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The Kosher Connections

March 17, 2012

The Kosher Connections

            I was not raised keeping kosher.  In fact, my mother told me that you must do it all or nothing and since it was too difficult to do it all, it was not something we could do.  It’s one of the rare times when I think Mom had it wrong.  I always wanted to keep kosher and so it was one of the first things Sam and I discussed after he proposed.   I don’t keep kosher because I think G-d said it and we must follow it.  I keep kosher for several reasons.  First, it reminds me continually that I am connected to a people a history and a set of principles.  The other reason I keep kosher is something I learned from the first rabbi with whom I had a personal connection, Rabbi Allan Krause.

            He provided the following illustration.   People, he said,  go to the gym to exercise their bodies; we go to university to strengthen our minds.   Kashrut, Rabbi Krause said, is the exercise of our free will.  As we control day in and day out, something as routine and mundane as what we eat,  we are choosing what we eat instead of being ruled by desire or animal instincts, we are rehearsing strength of will.  When difficult times or hard choices confront us in life, we will know that we have the  strength of character to deal with it.   We choose to keep kosher not because G-d said so but because it provides a framework for us to perfect our being.  It is part of the path to living a life adhering to a higher purpose.  It is one of the rituals in Jewish life that gives purpose far beyond what the casual observer can perceive.

            I have always been drawn to this explanation.  I have kept kosher for almost 26 years; I began several months prior to getting married.  I don’t “cheat” on kashrut.  I choose not to eat pork or shellfish.  I choose not to knowingly mix milk and meat.  In 26 years I can say that there has only been a handful of times when I have made a conscious decision to deviate from kashrut and it was always for a higher value of not insulting someone or causing  a fuss in a circumstance I did not create. 

            So, if mind could conquer stomach with kashrut, why couldn’t it do it for dieting???  I have thought for years that I could succeed if I could only apply the same resolve to dieting that I did to kashrut.  How could I teach the values of kashrut and other “body ethics” curriculum and carry an extra 100 pounds of my body at the same time?  I was not in sync and I felt it.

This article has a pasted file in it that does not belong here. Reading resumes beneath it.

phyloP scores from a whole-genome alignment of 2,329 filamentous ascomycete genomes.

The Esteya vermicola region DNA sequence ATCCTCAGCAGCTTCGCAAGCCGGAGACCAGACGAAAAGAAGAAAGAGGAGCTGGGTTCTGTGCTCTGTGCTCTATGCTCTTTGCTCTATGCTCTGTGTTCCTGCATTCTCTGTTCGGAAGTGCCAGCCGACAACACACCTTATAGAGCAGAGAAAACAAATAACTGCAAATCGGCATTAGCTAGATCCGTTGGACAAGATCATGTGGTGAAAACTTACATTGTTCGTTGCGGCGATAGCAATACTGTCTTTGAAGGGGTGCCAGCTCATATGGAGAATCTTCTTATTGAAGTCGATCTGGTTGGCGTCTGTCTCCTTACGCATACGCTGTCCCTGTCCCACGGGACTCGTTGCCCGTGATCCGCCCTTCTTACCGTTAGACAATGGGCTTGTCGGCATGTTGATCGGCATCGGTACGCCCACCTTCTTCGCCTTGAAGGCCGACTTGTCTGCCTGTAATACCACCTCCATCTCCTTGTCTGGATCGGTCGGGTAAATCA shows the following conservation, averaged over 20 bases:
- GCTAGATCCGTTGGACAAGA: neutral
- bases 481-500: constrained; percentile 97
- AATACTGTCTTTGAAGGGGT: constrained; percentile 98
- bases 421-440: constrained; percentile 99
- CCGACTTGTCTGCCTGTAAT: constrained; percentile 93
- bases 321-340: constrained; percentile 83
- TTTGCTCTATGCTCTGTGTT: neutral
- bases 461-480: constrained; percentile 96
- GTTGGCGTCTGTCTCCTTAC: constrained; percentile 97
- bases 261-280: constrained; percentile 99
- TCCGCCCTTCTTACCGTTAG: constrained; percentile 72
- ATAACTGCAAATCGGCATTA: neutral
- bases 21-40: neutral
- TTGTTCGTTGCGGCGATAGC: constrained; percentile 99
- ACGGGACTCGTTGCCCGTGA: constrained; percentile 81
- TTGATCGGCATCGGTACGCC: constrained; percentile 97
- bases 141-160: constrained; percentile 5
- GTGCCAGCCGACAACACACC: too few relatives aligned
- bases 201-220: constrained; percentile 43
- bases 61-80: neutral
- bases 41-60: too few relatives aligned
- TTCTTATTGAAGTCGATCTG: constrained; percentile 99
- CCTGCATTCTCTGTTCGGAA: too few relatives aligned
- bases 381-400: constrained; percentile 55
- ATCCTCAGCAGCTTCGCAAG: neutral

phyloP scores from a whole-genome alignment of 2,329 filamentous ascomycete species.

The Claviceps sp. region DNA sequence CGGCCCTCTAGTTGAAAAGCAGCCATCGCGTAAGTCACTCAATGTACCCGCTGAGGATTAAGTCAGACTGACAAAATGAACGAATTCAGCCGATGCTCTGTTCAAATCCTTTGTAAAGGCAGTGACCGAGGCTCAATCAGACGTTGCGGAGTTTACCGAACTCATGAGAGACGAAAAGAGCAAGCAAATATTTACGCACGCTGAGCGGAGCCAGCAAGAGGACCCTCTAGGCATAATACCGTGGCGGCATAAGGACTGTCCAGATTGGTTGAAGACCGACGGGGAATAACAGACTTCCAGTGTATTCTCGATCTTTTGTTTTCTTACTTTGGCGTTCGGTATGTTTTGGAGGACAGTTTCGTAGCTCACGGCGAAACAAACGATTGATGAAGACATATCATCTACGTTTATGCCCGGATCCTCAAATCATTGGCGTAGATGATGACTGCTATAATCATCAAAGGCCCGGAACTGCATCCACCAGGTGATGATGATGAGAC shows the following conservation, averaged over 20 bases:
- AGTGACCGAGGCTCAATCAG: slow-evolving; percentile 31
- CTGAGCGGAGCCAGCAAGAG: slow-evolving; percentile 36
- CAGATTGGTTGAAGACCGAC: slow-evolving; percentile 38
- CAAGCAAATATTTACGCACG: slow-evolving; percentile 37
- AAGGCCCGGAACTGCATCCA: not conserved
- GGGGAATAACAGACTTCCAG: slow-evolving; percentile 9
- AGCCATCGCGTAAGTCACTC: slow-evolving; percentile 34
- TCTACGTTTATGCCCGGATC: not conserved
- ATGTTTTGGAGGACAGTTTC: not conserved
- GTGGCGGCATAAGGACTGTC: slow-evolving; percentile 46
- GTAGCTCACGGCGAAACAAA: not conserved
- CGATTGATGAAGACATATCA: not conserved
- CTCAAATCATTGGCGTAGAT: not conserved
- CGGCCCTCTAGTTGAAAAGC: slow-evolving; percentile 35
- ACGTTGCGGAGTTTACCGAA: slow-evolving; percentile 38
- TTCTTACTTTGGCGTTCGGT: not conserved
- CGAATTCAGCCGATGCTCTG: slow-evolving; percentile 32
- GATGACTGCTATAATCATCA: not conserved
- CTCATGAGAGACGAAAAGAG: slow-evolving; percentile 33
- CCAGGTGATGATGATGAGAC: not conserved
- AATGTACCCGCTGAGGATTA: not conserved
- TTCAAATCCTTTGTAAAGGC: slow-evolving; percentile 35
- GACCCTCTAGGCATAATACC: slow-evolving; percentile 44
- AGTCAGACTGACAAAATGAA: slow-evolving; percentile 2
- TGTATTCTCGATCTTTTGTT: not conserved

This time was different.  It was very different.  I did not approach kashrut as a temporary thing.  When I decided to start keeping kosher, I planned a wonderful final treif meal.[1]    I knew from then on, I would be adhering to a kosher life eating plan.  This weight loss journey was the same.  I did not approach it as a diet.  Diets have a start date, and a goal to reach.  Actually, diets have many start dates.  They have the official start date noted by your top weight.  They have re-start dates marked as the morning after the day you cheated and they have “ok, that plan was unrealistic I think this new diet is going to be much better” start date.

            When I started this journey the thought process was different.  I came to a realization that I was almost 50 years old and I was faced with a choice.  I could live uncomfortably for the rest of my life and that life would be limited in many ways or I could change the way I was living and actually LIVE the rest of my life without physical limitations.  It was now or never. I had completed a very long and detailed survey on the “Real Age” website.  The more completely you answer the questions about your health, history, and lifestyle the more accurate the calculation of your body’s real age.  I completed the survey to discover that although I was chronologically 49, I was “really” 65 years old.  My mother died when she was 65.  That was an eye-opener.[2] 

            This time for me it was really a commitment to make a life change.  It was hard in the beginning.  I was fighting my body like an addict going through withdrawal.  One year later, it is no longer a struggle.  It is still a choice but it is a choice that reinforces itself continually.  When I eat well, I feel well.  When I eat poorly, I know the difference right away.


[1] This was in no way a sacrifice.  I knew from the time I was in high school that keeping kosher was something I wanted to do.  It was too difficult to keep kosher in a non-kosher home with others who did not keep kosher.  When I moved out of my parents’ home, I wanted to observe kashrut.  So, my first home with Sam was kosher from the start.  By the way, my final treif meal was in Walnut Creek, CA at a marvelous little French restaurant.  There were private dining spaces and I had scallops in a cream sauce.  I knew it was my last treif meal and I enjoyed it completely.  After that I have never ordered or eaten shellfish, or pork. 

[2] One year later I am thrilled to report that my “real” age is now 45.  That is 5 years less than my chronologic age and a full 20 years less than when I started.  My cholesterol level is 146.  My HDL (good cholesterol) is up and my LDL (bad cholesterol) is down.  I am a month away from my 26th wedding anniversary and I feel healthy, energetic and I have a significantly increased chance of reaching my 50th wedding anniversary.

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